Monday, September 29, 2008

International or Domestic Adoption?

The number of international adoptions continued to decline in 2007. While the State Department reported that adoptions from countries such as China and Russia rose between 1993 and 2005, recent restrictions from overseas adoption agencies have caused the rate of international adoptions to go down. With over 114,000 children in the United States still living under foster care, perhaps it is time to turn our attention closer to home. It is important to consider some of the undeserved myths and overlooked benefits of adopting domestically.

Access to your child’s medical and social history is essential in order to adequately address special needs such as exposure to drugs and alcohol in babies or attachment disorders in older children. Medical records and foster agencies will provide all of this information for domestic children, while information on children from overseas is often not available at all. It is commonly believed that agencies in other countries are desperate to get rid of orphaned children and will therefore adopt them more cheaply and quickly than children in the United States. This is also untrue, as the costs and waiting periods for typical international and domestic adoptions are very similar. Fears concerning an adopted child’s biological parents reclaiming them are also unsubstantiated; any domestic adoption requires the birth family to relinquish their parental rights through a legal process and in most cases a foster child is already legally free.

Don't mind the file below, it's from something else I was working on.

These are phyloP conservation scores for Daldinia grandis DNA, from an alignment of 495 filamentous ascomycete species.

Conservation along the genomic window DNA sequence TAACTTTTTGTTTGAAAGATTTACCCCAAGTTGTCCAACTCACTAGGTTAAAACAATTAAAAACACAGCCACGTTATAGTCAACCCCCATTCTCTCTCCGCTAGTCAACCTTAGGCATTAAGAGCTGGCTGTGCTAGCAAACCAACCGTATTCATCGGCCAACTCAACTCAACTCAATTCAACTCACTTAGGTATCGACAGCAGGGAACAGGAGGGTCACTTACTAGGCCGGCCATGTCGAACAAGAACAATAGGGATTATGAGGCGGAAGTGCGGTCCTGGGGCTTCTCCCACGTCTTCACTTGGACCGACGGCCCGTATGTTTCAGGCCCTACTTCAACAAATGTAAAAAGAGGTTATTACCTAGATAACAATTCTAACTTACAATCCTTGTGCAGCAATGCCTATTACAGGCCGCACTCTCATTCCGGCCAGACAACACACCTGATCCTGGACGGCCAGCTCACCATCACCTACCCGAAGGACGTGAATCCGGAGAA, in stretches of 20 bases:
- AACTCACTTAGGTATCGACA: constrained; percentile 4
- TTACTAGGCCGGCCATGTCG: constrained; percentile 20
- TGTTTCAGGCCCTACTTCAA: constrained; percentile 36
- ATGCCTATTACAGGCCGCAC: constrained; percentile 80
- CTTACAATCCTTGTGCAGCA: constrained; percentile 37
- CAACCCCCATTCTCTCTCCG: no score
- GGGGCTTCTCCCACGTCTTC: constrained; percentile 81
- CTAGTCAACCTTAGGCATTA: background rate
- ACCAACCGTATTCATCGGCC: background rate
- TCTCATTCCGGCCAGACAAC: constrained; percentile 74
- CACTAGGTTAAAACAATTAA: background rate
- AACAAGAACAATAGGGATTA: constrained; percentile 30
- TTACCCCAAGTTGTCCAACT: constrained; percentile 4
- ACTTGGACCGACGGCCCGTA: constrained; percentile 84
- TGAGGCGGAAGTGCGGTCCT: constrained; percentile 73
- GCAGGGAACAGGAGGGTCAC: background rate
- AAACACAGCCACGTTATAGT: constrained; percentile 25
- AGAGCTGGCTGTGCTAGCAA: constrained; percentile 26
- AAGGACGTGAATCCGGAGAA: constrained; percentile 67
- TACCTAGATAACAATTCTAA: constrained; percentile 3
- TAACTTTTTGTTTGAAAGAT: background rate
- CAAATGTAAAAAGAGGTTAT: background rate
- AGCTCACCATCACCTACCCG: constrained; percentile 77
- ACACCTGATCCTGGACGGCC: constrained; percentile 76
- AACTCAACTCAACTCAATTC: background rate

This is not to say that children in other countries do not desperately need parents too. It is essential for every potential adoptive parent to weigh the advantages and disadvantages of adopting domestically and to clarify many of the myths that contribute to so many American children remaining in foster care.

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